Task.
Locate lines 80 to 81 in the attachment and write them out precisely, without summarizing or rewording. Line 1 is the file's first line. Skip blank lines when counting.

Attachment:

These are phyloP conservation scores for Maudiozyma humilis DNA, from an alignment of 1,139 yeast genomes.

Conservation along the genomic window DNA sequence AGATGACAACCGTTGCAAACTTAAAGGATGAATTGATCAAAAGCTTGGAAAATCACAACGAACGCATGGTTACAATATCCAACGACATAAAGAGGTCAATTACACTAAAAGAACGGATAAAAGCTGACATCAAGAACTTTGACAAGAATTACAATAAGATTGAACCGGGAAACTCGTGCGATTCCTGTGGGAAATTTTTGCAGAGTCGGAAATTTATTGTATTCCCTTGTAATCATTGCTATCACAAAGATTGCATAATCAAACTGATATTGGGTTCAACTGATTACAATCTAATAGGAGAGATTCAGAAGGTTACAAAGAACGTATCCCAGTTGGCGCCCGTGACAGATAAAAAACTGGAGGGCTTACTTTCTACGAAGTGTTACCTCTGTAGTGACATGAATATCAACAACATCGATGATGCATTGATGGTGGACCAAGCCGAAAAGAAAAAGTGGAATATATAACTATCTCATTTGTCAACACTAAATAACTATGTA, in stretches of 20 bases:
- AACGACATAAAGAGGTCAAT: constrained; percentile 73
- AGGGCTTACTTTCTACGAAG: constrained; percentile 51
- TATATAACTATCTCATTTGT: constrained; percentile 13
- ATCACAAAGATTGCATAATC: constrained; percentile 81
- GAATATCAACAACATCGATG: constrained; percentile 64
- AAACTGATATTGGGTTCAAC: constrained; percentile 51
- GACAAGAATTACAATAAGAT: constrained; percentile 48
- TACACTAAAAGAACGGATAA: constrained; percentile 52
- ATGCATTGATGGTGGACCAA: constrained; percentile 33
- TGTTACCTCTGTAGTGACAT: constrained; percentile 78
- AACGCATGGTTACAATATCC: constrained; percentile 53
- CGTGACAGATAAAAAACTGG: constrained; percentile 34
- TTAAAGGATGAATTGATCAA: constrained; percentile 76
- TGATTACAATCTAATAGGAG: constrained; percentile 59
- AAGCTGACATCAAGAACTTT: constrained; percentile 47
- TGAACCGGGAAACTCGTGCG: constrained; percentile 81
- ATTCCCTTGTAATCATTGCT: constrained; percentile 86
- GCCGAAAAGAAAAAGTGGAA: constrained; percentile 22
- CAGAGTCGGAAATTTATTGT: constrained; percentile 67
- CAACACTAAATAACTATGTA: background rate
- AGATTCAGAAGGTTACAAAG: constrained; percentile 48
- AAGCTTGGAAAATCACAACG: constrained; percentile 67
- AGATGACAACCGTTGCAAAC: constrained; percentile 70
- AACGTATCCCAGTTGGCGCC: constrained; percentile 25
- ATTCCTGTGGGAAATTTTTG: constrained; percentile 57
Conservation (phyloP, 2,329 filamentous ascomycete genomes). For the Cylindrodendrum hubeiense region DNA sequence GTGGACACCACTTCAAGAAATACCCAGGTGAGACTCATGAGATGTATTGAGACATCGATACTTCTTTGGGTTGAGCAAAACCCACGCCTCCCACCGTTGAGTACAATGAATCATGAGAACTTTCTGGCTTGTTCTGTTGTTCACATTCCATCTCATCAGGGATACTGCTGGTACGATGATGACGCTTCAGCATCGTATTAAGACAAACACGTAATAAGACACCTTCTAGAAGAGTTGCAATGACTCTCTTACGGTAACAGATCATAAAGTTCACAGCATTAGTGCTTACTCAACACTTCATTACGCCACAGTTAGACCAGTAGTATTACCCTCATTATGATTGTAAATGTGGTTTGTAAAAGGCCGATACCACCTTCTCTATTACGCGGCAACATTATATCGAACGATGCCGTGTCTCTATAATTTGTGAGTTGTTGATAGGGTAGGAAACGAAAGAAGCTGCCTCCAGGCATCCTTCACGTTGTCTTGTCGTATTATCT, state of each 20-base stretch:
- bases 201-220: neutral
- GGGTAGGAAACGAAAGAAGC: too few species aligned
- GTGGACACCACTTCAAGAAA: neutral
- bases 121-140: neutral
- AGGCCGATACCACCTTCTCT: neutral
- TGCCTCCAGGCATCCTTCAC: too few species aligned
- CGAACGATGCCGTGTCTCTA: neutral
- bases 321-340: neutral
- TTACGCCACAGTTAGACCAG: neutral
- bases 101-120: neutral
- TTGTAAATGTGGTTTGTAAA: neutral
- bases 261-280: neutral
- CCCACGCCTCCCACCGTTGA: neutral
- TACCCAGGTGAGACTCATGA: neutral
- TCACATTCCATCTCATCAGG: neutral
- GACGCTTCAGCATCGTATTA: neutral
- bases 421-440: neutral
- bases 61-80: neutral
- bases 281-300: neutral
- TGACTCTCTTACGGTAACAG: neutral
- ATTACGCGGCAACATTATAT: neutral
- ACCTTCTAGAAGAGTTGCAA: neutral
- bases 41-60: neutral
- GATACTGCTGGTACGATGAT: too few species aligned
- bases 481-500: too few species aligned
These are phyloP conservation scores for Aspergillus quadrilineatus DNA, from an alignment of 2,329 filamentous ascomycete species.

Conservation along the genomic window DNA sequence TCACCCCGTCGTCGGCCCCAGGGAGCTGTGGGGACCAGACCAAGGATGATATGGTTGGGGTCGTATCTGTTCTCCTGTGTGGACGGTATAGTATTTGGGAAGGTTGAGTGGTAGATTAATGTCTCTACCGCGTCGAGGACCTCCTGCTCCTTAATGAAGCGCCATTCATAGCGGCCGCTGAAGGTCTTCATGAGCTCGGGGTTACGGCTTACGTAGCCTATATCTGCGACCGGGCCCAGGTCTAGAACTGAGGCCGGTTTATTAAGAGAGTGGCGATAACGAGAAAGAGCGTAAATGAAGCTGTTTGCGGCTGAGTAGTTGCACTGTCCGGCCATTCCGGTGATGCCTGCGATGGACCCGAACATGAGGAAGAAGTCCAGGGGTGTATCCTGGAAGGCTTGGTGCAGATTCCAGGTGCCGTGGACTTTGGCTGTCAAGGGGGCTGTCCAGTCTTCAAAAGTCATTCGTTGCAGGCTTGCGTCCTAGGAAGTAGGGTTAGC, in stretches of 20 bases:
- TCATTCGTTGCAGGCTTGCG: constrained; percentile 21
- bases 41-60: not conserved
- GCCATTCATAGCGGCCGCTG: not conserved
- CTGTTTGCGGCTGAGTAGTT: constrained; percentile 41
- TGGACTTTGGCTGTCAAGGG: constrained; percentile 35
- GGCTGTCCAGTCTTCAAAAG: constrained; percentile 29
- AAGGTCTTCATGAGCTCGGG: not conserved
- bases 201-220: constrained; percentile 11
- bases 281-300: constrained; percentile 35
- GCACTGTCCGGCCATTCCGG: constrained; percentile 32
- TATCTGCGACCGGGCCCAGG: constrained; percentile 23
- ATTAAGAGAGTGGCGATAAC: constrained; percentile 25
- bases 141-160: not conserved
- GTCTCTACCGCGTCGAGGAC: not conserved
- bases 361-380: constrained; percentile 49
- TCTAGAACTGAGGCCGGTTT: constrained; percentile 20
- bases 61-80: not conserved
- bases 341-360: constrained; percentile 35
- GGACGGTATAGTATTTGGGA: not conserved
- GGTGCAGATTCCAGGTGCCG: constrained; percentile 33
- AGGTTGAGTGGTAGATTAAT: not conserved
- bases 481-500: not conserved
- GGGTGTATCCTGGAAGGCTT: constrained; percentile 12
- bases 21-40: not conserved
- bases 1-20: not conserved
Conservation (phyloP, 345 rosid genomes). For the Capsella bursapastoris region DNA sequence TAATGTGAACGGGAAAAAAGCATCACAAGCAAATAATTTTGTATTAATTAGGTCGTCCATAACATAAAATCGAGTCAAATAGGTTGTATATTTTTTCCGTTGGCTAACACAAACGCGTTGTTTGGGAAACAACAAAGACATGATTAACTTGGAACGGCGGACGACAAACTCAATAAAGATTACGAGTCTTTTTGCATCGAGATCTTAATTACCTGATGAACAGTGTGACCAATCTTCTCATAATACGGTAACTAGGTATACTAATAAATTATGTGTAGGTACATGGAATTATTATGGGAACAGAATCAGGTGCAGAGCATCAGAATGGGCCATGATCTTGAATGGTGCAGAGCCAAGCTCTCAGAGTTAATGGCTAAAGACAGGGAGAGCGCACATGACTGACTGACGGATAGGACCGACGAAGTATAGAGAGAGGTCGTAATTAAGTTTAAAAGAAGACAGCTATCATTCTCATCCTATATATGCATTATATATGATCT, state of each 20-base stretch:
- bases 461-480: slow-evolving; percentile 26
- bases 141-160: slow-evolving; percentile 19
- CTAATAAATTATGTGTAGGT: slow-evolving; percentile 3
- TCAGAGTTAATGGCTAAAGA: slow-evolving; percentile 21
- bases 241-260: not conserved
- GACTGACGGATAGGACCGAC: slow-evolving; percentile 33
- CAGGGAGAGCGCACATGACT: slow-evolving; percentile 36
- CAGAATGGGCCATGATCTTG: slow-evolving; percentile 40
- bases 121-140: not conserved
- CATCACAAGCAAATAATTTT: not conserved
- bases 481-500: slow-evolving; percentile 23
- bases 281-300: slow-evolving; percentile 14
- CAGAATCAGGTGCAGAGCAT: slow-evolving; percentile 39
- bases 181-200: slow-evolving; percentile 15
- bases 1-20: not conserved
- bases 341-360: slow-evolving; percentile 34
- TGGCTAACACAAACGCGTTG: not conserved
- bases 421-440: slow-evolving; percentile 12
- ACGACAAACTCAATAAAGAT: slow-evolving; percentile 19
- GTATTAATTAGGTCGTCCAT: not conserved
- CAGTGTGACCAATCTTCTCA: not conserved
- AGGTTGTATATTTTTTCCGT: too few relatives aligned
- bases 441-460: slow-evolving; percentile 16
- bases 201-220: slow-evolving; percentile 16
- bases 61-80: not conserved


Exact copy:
- bases 1-20: not conserved
Conservation (phyloP, 345 rosid genomes). For the Capsella bursapastoris region DNA sequence TAATGTGAACGGGAAAAAAGCATCACAAGCAAATAATTTTGTATTAATTAGGTCGTCCATAACATAAAATCGAGTCAAATAGGTTGTATATTTTTTCCGTTGGCTAACACAAACGCGTTGTTTGGGAAACAACAAAGACATGATTAACTTGGAACGGCGGACGACAAACTCAATAAAGATTACGAGTCTTTTTGCATCGAGATCTTAATTACCTGATGAACAGTGTGACCAATCTTCTCATAATACGGTAACTAGGTATACTAATAAATTATGTGTAGGTACATGGAATTATTATGGGAACAGAATCAGGTGCAGAGCATCAGAATGGGCCATGATCTTGAATGGTGCAGAGCCAAGCTCTCAGAGTTAATGGCTAAAGACAGGGAGAGCGCACATGACTGACTGACGGATAGGACCGACGAAGTATAGAGAGAGGTCGTAATTAAGTTTAAAAGAAGACAGCTATCATTCTCATCCTATATATGCATTATATATGATCT, state of each 20-base stretch: